Justice League Composer Reveals The Film’s Chaotic Production


The extensive reshoots that Joss Whedon helmed for Justice League are well-documented, but we still don’t know the whole story of what went on behind the scenes. We’ve been told that only 15-20% of the finished product is the work of Whedon, for instance, but that doesn’t seem to tally with how much of the movie feels Whedonesque rather than Zack Snyder-flavoured.

In a new interview with THR, however, composer Danny Elfman goes someway to shining a light on how rushed Justice League‘s production was. For one, he revealed that Whedon only contacted him to write the film’s score at the “very last second.”

“I got the call from Joss very last second. I got the call and it was, ‘You have to decide now and then go to work tomorrow.’”

Elfman then went on to explain that most of his score was conducted based on storyboards rather than actual footage from the movie, due to him having to produce the score alongside shooting. It was a process that Elfman compares to that of an “animated film.”

“I had a lot of storyboards in place of action. There would be full scenes and then a five-minute sequence of storyboards. Honestly, it was like working on an animated film.

THR’s piece also confirms that Whedon ousted Antonius Tom Holkenborg AKA Junkie XL, who was originally set to provide the score. Elfman likewise clarifies that he never worked on any of the original Snyder footage that was chopped out of the theatrical cut.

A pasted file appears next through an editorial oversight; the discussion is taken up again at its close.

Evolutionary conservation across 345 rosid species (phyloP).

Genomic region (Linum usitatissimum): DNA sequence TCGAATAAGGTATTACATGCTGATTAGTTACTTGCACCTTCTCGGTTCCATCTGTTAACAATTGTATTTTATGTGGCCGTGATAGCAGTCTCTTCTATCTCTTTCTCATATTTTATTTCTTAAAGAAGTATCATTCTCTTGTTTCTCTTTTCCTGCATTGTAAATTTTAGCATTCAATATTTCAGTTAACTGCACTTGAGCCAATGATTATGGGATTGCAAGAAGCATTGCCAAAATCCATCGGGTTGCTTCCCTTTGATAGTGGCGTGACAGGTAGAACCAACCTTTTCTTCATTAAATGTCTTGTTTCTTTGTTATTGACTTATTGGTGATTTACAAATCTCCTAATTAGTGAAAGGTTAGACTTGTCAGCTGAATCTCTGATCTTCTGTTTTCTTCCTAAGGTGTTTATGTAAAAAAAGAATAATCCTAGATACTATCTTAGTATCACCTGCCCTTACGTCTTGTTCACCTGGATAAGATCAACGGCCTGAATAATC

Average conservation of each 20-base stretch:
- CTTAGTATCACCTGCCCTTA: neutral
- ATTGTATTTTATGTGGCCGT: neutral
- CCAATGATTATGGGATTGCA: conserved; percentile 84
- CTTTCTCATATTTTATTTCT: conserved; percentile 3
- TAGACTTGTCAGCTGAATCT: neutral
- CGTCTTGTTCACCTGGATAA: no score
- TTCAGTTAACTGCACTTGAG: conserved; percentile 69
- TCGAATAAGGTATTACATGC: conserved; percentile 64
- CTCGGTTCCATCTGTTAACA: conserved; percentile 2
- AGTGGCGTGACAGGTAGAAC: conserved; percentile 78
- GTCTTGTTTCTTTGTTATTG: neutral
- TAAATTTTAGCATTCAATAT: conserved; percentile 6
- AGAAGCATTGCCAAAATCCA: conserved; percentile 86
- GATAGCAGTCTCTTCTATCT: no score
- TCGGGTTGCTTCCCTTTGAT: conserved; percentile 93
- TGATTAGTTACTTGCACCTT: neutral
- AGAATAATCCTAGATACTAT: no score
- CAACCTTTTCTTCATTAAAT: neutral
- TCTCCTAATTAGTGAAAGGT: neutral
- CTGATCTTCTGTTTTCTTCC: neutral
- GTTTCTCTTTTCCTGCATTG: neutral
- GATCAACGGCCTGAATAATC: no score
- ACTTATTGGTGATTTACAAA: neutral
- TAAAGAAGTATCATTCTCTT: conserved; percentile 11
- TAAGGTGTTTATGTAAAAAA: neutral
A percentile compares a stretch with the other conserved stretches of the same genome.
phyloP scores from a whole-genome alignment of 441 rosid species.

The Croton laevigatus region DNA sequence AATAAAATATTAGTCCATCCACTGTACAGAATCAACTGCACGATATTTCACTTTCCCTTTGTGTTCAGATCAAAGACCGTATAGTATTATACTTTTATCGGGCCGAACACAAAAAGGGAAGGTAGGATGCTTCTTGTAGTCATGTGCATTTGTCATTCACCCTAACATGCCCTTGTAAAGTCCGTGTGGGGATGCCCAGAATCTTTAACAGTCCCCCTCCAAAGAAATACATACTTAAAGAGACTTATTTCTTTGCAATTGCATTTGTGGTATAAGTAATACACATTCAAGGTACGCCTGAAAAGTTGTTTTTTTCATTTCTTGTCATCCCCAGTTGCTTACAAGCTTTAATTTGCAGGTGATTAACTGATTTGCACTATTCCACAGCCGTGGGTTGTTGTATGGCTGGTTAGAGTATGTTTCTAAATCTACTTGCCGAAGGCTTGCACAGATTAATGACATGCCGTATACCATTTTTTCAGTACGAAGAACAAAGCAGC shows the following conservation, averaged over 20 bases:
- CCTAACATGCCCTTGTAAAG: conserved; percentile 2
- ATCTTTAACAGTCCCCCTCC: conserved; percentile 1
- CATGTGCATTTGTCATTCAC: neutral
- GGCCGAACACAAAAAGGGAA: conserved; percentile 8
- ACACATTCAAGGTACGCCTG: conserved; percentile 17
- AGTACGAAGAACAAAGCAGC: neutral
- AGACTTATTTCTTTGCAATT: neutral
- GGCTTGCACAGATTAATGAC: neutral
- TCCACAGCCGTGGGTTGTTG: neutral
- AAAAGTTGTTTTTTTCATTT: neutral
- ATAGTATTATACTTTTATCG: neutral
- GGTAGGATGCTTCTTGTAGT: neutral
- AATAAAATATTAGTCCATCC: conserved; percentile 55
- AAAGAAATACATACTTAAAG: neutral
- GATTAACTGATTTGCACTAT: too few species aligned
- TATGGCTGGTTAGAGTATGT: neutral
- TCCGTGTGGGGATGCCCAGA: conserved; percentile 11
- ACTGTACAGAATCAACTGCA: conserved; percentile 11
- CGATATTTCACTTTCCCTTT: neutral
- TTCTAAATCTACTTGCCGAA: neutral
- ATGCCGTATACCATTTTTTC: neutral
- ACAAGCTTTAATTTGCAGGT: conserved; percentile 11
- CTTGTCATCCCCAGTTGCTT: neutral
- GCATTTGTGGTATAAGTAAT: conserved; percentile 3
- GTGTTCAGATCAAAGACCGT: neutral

“I didn’t score any of the unused footage, the movie that came out is the movie I scored, it was just in very rough form.”

To be fair to DC, Elfman explained that he had previously worked with Whedon in a very similar situation: for Marvel’s Avengers: Age of Ultron. However, the composer had much more free reign this time around.

“I’ve only worked with him twice and it’s been under those circumstances. With Avengers, it was trickier because I was working around half a score. So, I had to rescore either half or two-thirds of the film, and that made for a squirrelly process. On Justice League, it was a blank slate. I only had to work around a Leonard Cohen song.”

As Elfman makes clear with his Avengers comparison, this sort of last minute production isn’t unique to Justice League, but it definitely helps explain why the film turned out as jumbled as it did. Many on social media seem to adore the pic, but critics at large have dismissed it as a bit of a mess.

Whether this will affect its box office intake, we shall have to see. But early numbers suggest it’s not going to measure up to Thor: Ragnarok‘s recent success in its opening weekend – and that’s sure to have WB execs sweating.